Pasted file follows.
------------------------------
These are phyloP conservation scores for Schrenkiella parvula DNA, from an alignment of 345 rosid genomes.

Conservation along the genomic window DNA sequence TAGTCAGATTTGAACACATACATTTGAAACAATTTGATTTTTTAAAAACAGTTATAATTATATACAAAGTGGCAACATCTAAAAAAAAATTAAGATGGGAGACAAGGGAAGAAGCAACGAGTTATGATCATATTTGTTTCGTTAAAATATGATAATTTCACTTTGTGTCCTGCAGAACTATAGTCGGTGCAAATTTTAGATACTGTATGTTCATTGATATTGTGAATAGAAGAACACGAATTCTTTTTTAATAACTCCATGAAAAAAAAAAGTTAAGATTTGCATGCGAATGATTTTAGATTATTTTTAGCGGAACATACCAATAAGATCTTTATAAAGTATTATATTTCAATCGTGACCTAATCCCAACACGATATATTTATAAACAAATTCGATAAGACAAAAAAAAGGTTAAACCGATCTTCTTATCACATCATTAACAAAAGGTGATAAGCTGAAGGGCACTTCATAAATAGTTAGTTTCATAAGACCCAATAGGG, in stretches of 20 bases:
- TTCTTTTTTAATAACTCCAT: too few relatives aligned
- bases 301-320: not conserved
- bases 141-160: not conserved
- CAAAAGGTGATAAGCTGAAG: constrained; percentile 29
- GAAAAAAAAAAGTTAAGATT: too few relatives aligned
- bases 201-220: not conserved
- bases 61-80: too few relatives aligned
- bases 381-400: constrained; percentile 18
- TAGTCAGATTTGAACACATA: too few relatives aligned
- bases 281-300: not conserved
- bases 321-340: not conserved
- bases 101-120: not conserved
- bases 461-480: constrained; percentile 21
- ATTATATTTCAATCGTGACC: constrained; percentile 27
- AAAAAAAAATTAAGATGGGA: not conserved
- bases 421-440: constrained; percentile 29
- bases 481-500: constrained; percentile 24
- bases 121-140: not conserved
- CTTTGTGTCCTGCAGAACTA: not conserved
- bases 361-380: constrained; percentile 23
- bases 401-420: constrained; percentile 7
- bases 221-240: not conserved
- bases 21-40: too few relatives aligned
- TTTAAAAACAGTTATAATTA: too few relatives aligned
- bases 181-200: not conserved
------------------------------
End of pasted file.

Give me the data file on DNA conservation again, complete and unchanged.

These are phyloP conservation scores for Schrenkiella parvula DNA, from an alignment of 345 rosid genomes.

Conservation along the genomic window DNA sequence TAGTCAGATTTGAACACATACATTTGAAACAATTTGATTTTTTAAAAACAGTTATAATTATATACAAAGTGGCAACATCTAAAAAAAAATTAAGATGGGAGACAAGGGAAGAAGCAACGAGTTATGATCATATTTGTTTCGTTAAAATATGATAATTTCACTTTGTGTCCTGCAGAACTATAGTCGGTGCAAATTTTAGATACTGTATGTTCATTGATATTGTGAATAGAAGAACACGAATTCTTTTTTAATAACTCCATGAAAAAAAAAAGTTAAGATTTGCATGCGAATGATTTTAGATTATTTTTAGCGGAACATACCAATAAGATCTTTATAAAGTATTATATTTCAATCGTGACCTAATCCCAACACGATATATTTATAAACAAATTCGATAAGACAAAAAAAAGGTTAAACCGATCTTCTTATCACATCATTAACAAAAGGTGATAAGCTGAAGGGCACTTCATAAATAGTTAGTTTCATAAGACCCAATAGGG, in stretches of 20 bases:
- TTCTTTTTTAATAACTCCAT: too few relatives aligned
- bases 301-320: not conserved
- bases 141-160: not conserved
- CAAAAGGTGATAAGCTGAAG: constrained; percentile 29
- GAAAAAAAAAAGTTAAGATT: too few relatives aligned
- bases 201-220: not conserved
- bases 61-80: too few relatives aligned
- bases 381-400: constrained; percentile 18
- TAGTCAGATTTGAACACATA: too few relatives aligned
- bases 281-300: not conserved
- bases 321-340: not conserved
- bases 101-120: not conserved
- bases 461-480: constrained; percentile 21
- ATTATATTTCAATCGTGACC: constrained; percentile 27
- AAAAAAAAATTAAGATGGGA: not conserved
- bases 421-440: constrained; percentile 29
- bases 481-500: constrained; percentile 24
- bases 121-140: not conserved
- CTTTGTGTCCTGCAGAACTA: not conserved
- bases 361-380: constrained; percentile 23
- bases 401-420: constrained; percentile 7
- bases 221-240: not conserved
- bases 21-40: too few relatives aligned
- TTTAAAAACAGTTATAATTA: too few relatives aligned
- bases 181-200: not conserved